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RELEASE: Major step forward for elderly patients whose Charter rights are violated by Ford government’s law coercing elderly patients into long-term care homes against their will: Patient advocates file court challenge

Posted: April 13, 2023

(April 13, 2023)

Toronto – The Ontario Health Coalition and the Advocacy Centre for the Elderly have made a major step forward in their Charter Challenge to Bill 7, passed by the Ford government last summer. On Wednesday, April 12, 2023, the patient advocates filed a Notice of Application with the Ontario Superior Court of Justice challenging the legislation as contravening the Canadian Charter. The Application is supported by evidence from four expert physicians and a national expert in health services. The Coalition and ACE have been gathering evidence from patients and their substitute decision-makers in support of the Application. The Notice of Application, expert affidavits, and summaries are available online here.

Bill 7 overrides elderly patients’ fundamental rights to privacy and informed consent, enabling hospitals and placement co-ordinators from the Home and Community Care Support Services (HCCSS) to share the patient’s personal health information with an array of long-term care home operators and others without the patient’s consent. The law applies to hospital patients who are deemed “Alternate Level of Care” (ALC). The law also enables hospitals and placement co-ordinators to coerce patients to move to long-term care homes that they do not want to live in because the home is unsafe, inappropriate or far away from family and friends.

If the patient refuses to move into such a home, the regulations enacted by the Ford government requires hospitals to charge them $400 per day. The regulations allow patients to be moved up to 70 km away in Southern Ontario or up to 150 km away in Northern Ontario (with an additional proviso that patients in the North can be moved even further away if there are no beds available within 150 km).

For most of these patients, this move will be the last of their lives and they will pass away in the long-term care facility that has been forced upon them.

The Ontario Health Coalition and the Advocacy Centre for the Elderly issued a statement summarizing their application to the court as follows:

Through absolutely no fault of their own, these patients find themselves the casualties of a health care system that is unable to provide the health care services they require because of the failures of Ontario governments to provide services at home, in long-term care and in hospitals that can properly provide for the treatment, care, safety and well-being of them.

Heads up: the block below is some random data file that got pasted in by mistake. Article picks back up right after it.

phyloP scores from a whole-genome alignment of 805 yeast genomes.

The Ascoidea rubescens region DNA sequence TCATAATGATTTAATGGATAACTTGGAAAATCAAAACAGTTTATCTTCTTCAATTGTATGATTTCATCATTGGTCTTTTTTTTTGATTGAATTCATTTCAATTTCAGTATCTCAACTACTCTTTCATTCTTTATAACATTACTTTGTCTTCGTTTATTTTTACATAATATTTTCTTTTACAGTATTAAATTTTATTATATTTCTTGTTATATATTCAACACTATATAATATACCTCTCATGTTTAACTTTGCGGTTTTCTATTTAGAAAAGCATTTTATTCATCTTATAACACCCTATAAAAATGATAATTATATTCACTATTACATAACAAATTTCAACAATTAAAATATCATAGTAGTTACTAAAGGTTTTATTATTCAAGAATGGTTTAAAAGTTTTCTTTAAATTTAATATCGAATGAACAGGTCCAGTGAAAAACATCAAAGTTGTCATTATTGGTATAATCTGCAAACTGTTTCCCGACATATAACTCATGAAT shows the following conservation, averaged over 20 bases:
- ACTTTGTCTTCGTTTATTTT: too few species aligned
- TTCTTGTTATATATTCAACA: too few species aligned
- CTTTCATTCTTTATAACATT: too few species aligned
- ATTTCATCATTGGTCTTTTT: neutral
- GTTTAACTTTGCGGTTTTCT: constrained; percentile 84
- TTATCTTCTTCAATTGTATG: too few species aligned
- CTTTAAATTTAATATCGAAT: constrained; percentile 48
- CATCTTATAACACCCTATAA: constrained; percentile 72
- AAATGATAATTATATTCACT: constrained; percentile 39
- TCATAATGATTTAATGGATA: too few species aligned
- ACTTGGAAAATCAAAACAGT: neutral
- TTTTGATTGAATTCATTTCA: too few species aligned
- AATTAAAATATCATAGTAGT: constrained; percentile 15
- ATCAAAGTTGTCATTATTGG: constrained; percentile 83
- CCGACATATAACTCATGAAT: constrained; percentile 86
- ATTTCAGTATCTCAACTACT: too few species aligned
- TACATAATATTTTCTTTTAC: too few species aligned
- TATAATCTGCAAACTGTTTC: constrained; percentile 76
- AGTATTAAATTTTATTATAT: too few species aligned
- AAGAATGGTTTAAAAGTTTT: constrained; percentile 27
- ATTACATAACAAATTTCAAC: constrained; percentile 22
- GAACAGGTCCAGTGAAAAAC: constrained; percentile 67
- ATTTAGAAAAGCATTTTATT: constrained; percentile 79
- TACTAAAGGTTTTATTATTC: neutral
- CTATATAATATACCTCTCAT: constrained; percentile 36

Bill 7 singles out a particular cohort of older, ill and very vulnerable patients to be deprived of their right to informed consent about where they will live and the health care they receive. It authorizes the discharge from hospital of ALC patients, some of whom still require treatment in hospital, for admission to LTC homes that have not been willingly chosen or consented to by them, and that may not be capable of providing for their treatment, care, safety or well-being. It therefore results in needless physical and psychological suffering by and will hasten the deaths of some ALC patients.

In doing so, Bill 7 deprives these ALC patients of their right to life, liberty and security of the person under Section 7 of the Charter of Rights and Freedoms.  Moreover, by denying them their right to consent in respect of the medical care they will receive, or to appeal or seek review of the actions of hospital and provincial officials, these deprivations do not accord with the principles of fundamental justice required by Section 7.

Furthermore, by singling out a cohort of very elderly patients to be deprived of rights that all other residents of Ontario enjoy, Bill 7 also deprives these patients of the right to equality under Section 15 of the Charter which makes clear that every individual in Canada – regardless of race, religion, national or ethnic origin, colour, sex, age or physical or mental disability – is to be treated with the same respect, dignity, and consideration.

There are many things that the provincial government can do to reduce competing demands for acute care hospital beds while improving the quality of care for patients, but Bill 7 is not one of them. Instead, the government should:

  • provide sufficient and reliable home and community care services, including palliative care, that would allow individuals to remain in their homes and obviate their need to seek hospital admission, or admission to a LTC home;
  • increase funding for, and the capacity, suitability and effective organization of hospital services to better meet the needs of ALC patients that cannot be properly provided for either at home, in the community, or in a LTC home. These are services hospitals have historically provided, but that have suffered from successive funding constraints even while the need has increased; and
  • increase funding for and oversight of LTC beds to ensure that Ontario LTC homes provide quality of care for all Ontario residents that require such care.

The Ontario Health Coalition is raising funds to support this legal challenge under the Charter of Rights and Freedoms and is asking Ontarians who are able to donate here.

Click here for printable version

Click here for the Notice of Application, expert affidavits, and summaries